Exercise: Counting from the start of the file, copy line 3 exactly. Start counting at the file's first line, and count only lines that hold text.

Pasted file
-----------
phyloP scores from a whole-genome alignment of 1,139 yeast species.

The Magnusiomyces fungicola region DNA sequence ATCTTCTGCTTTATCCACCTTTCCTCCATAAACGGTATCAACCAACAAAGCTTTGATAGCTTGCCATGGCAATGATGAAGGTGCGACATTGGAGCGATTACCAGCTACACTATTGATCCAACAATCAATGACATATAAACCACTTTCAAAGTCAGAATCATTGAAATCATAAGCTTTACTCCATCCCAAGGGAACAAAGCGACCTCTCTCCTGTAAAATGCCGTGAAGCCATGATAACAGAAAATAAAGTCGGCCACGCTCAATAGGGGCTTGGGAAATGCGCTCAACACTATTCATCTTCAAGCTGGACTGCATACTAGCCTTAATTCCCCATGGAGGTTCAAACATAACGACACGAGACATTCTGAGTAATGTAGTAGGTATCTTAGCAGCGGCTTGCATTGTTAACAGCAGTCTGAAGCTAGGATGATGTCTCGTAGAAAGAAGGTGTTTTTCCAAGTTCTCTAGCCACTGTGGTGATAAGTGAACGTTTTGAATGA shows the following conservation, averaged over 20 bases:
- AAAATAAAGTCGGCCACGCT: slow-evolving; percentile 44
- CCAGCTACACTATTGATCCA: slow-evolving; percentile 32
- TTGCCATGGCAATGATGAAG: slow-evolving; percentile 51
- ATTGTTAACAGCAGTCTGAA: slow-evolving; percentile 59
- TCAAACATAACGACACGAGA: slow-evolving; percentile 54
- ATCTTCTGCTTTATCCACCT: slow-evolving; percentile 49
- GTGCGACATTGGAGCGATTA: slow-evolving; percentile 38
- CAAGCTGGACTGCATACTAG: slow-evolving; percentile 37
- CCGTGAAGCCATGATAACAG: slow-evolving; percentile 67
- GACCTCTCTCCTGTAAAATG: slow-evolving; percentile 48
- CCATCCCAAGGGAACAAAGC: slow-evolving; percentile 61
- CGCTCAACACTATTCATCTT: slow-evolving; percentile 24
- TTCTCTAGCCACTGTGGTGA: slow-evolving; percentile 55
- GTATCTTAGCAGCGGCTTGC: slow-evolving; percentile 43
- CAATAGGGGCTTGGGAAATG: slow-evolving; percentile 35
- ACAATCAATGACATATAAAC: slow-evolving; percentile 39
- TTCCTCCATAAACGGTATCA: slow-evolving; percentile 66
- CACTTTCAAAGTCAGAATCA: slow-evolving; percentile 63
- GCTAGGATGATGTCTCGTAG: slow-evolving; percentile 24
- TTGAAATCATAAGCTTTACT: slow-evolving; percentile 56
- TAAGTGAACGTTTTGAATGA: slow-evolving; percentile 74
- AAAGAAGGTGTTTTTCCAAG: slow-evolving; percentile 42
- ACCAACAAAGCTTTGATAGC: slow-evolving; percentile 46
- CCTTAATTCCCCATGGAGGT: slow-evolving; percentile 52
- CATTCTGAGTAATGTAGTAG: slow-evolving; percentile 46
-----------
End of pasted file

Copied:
- AAAATAAAGTCGGCCACGCT: slow-evolving; percentile 44